Other neuroscientists have shown that memory is improved or consolidated during sleep, and that creativity, as demonstrated by coming up with new solutions to such problems as the solution to a maze or other spatial puzzle, is increased by REM sleep. Perhaps during sleep, then, we are processing visual information that our brains deemed superfluous in our waking state, and integrating that new information into what we already knew.

A final theory is that dreams are like fire drills--a way that we practice survival techniques for potential serious dangers. If this is the case, it might make sense that we are trying to figure out how to pass that test that we didn't study for (hey, you! remember to study next time!!) or escape a wild animal in the woods (something that we may not really have to do but our ancestors would have) or save our dignity when caught unclothed in public.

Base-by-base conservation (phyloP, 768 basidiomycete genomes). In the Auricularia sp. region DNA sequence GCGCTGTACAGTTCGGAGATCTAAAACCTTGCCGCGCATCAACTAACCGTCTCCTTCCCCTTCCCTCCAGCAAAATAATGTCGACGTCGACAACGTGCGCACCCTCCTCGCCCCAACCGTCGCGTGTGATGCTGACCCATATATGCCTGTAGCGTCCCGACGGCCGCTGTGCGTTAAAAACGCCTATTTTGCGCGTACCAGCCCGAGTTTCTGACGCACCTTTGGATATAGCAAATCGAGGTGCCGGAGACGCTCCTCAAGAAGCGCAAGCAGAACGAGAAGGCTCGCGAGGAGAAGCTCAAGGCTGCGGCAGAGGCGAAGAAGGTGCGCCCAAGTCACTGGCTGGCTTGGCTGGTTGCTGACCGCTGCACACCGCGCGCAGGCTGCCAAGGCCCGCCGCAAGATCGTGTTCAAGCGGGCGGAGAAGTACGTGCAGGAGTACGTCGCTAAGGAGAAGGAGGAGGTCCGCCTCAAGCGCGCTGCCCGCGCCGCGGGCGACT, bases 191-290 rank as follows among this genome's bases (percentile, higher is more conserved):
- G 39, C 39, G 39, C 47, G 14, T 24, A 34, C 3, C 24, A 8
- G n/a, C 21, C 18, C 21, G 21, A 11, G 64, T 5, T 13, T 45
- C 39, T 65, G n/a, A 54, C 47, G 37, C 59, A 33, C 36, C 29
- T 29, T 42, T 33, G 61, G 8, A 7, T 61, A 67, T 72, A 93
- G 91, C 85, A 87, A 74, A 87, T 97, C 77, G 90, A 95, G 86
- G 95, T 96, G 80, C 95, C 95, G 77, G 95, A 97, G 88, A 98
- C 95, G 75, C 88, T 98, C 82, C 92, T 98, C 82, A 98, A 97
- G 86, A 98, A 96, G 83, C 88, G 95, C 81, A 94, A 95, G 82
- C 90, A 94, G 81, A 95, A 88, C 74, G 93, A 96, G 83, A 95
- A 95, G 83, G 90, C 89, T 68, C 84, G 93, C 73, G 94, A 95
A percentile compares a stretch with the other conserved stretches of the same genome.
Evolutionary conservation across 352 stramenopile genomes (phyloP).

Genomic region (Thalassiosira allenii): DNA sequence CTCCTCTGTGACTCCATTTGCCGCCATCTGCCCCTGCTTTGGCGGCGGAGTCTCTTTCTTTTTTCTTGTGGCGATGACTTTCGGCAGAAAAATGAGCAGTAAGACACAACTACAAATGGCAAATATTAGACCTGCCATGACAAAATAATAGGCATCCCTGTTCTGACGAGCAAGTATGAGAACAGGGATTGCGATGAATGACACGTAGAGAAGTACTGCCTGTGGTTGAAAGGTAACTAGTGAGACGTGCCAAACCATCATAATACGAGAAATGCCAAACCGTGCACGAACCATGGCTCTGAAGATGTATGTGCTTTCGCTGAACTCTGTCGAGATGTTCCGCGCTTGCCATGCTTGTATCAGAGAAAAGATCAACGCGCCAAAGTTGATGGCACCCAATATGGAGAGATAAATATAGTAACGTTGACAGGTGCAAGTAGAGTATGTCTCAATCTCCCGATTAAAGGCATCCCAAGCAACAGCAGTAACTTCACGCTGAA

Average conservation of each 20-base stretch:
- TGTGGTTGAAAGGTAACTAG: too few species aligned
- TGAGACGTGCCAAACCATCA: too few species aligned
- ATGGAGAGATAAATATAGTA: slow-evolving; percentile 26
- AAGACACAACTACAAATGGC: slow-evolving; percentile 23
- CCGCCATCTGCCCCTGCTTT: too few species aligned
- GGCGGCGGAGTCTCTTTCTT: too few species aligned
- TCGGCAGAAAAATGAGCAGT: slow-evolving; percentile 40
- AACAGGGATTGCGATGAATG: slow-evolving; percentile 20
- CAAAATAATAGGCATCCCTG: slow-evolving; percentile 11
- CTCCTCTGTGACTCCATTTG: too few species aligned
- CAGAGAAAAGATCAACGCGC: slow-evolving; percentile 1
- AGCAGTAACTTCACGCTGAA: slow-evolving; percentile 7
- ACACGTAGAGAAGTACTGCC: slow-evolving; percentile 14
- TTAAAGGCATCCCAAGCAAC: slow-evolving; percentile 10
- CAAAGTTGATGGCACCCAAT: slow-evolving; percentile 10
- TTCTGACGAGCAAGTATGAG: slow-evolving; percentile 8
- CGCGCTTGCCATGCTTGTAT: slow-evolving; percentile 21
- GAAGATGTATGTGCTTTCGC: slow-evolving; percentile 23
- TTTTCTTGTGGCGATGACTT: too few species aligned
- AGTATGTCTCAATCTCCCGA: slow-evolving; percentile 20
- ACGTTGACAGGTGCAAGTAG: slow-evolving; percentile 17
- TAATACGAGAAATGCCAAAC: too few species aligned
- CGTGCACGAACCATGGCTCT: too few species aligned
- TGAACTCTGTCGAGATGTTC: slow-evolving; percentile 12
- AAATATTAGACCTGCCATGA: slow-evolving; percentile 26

Maybe my terrifying dreams, the ones I wake from screaming, or my angry dreams, from which I wake yelling, are actually helping me cope in the real world, then. My brain might be finding solutions to problems, using information I might otherwise not have access to. It might be improving my memory or my creativity. And there's a good chance it is protecting its own visual cortex, to keep my eyes and brain working together properly. At very least, it's cleaning itself out so I have room to shove more junk into it during the day...

In any of these cases, I wouldn't want to give up dreaming (yeah, I mean actual dreams, not the 'wish' type of dreams), and that means I need to sleep. Preferably without any external chemical assistance to help me sleep, since hypnotic and sedative medications often have significant effects on the amount of REM sleep a person gets.

For more information on sleep disorders:

American Academy of Sleep Medicine

American Sleep Association